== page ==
At road.cc every product is thoroughly tested for as long as it takes to get a proper insight into how well it works. Our reviewers are experienced cyclists that we trust to be objective. While we strive to ensure that opinions expressed are backed up by facts, reviews are by their nature an informed opinion, not a definitive verdict. We don't intentionally try to break anything (except locks) but we do try to look for weak points in any design. The overall score is not just an average of the other scores: it reflects both a product's function and value – with value determined by how a product compares with items of similar spec, quality, and price.
Good scores are more common than bad, because fortunately good products are more common than bad.
The Gore C3 Gore-Tex Infinium Thermo Jacket is an excellent defence on cold rides – it's warm, windproof and really well shaped. Gore makes no claim of waterproofing but it can cope with brief, light showers; while pairing successfully with a waterproof in single-digit temps, it's not quite breathable enough as a mid-layer at the upper end of its claimed range.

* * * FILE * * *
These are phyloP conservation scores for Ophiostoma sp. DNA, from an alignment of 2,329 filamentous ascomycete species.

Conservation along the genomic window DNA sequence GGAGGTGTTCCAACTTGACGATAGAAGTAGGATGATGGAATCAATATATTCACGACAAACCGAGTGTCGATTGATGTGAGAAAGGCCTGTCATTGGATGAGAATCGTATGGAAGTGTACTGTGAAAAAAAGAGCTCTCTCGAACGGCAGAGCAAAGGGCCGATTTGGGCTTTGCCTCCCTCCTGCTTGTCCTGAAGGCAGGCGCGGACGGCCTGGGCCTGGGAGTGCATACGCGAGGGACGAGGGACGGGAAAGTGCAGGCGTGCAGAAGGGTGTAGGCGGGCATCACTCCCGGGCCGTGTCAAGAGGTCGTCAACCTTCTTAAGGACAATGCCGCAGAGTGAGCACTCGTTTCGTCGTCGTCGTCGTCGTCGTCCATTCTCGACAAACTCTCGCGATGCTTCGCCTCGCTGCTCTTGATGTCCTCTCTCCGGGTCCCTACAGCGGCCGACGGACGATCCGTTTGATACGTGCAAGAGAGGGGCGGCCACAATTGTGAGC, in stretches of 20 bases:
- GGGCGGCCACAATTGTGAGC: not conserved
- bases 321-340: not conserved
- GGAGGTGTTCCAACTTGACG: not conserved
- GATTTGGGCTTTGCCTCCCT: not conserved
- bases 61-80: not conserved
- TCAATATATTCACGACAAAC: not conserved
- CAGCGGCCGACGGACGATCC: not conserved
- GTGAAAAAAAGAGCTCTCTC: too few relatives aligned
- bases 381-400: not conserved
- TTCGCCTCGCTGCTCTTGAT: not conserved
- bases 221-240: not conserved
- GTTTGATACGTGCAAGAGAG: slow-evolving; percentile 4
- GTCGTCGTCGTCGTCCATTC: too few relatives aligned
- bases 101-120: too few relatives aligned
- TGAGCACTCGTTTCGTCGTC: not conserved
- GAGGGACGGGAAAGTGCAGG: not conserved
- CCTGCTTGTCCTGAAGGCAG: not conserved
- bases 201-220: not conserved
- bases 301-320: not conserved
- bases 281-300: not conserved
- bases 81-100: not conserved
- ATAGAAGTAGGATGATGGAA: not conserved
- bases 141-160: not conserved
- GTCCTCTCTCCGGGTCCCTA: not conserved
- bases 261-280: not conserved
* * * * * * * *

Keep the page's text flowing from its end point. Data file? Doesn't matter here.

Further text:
The softshell Infinium Thermo Jacket is very comfortable for a variety of reasons. The fleecy lining is soft against the skin should you have short sleeves, and the thick fabric holds warmth very well from the off.
Cold draughts do little to change that, thanks to excellent windproofing, a well-dropped tail that stays firmly in place on a wide, silicone-backed elastic panel, and neat inner cuffs that block winds effectively.
The neck is a highlight. It's tall and cosseting without ever feeling restrictive, and the soft lining feels plush. I found myself constantly adjusting the zip from collarbone to fully up to regulate heat – it makes a surprising difference – and the chunky plastic zip slides eagerly. No need here to bite the collar and stretch just to get the damn thing to move...
Gore says this is for 5-15°C, but I personally found it a bit too sweaty at much beyond 12 degrees, even with a single short-sleeve layer beneath. I don't particularly run hot, either. I never got so hot I wanted to take it off – which is good, as it's a bulky thing – but the build-up of moisture does get distracting.
Fill the thick, spray-resistant pockets with stuff and your lower back only gets sweatier... although as the two outer ones are rather narrow and not very stretchy, there's only so much you can fit in (a big phone fits in the outer ones fine, but my waterproof is centre-pocket only).
It has a zipped pocket too, always appreciated.